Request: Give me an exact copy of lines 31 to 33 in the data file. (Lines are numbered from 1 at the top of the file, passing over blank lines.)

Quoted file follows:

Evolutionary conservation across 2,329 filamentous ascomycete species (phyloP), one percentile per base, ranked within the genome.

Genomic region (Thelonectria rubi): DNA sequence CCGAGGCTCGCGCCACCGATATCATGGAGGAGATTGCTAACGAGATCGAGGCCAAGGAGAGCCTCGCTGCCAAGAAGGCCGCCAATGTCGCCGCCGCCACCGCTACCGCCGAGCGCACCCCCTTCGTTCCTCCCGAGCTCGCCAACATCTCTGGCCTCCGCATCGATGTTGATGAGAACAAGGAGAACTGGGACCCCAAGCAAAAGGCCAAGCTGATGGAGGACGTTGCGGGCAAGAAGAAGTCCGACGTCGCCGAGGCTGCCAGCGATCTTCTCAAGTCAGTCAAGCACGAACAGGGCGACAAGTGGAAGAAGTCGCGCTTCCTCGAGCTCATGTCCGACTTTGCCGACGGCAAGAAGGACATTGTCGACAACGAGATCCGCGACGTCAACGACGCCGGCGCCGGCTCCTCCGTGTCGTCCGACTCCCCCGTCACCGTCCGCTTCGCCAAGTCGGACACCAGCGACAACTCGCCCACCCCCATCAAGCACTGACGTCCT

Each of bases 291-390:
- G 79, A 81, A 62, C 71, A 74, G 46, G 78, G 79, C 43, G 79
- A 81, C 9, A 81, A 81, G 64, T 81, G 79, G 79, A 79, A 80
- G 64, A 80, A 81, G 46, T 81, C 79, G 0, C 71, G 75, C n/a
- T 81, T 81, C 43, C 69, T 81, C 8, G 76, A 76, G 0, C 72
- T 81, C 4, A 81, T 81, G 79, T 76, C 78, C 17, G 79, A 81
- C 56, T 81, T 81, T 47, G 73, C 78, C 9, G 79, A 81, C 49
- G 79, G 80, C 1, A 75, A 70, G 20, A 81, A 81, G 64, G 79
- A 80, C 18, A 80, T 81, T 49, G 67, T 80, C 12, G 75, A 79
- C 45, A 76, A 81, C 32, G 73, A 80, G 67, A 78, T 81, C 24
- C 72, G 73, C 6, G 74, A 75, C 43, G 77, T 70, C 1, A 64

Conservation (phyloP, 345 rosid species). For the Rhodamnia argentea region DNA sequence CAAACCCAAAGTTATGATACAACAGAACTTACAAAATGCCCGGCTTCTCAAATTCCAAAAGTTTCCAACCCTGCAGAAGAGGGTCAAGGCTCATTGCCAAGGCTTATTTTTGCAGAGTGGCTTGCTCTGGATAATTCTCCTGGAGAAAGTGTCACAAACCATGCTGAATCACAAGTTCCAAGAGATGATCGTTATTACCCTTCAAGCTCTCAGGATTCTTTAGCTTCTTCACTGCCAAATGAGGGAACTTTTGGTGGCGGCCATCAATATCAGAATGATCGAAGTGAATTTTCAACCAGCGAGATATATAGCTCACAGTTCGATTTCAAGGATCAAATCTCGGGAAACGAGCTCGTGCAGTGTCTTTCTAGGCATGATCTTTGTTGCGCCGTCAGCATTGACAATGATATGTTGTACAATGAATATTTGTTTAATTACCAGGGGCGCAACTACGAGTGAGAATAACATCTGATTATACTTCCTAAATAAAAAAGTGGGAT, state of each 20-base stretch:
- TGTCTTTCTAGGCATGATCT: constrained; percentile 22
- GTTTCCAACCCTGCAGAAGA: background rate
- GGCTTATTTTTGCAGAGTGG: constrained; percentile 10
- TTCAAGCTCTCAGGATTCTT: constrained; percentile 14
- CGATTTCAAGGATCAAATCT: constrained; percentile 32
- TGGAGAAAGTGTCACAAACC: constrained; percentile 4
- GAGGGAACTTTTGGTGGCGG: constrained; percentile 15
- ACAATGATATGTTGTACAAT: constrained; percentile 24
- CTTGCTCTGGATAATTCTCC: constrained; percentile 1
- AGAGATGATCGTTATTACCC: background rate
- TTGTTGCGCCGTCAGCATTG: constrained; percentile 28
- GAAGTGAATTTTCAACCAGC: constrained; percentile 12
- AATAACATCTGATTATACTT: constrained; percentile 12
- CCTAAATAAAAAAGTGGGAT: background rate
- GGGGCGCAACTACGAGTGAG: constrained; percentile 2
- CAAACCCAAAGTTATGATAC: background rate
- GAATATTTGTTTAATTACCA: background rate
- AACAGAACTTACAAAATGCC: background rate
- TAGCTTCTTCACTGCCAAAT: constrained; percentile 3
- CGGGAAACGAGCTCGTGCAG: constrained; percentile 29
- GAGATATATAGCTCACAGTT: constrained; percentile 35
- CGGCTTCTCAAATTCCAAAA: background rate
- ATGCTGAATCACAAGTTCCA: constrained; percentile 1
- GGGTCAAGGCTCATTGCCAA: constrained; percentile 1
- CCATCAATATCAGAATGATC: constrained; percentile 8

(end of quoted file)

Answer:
- GAATATTTGTTTAATTACCA: background rate
- AACAGAACTTACAAAATGCC: background rate
- TAGCTTCTTCACTGCCAAAT: constrained; percentile 3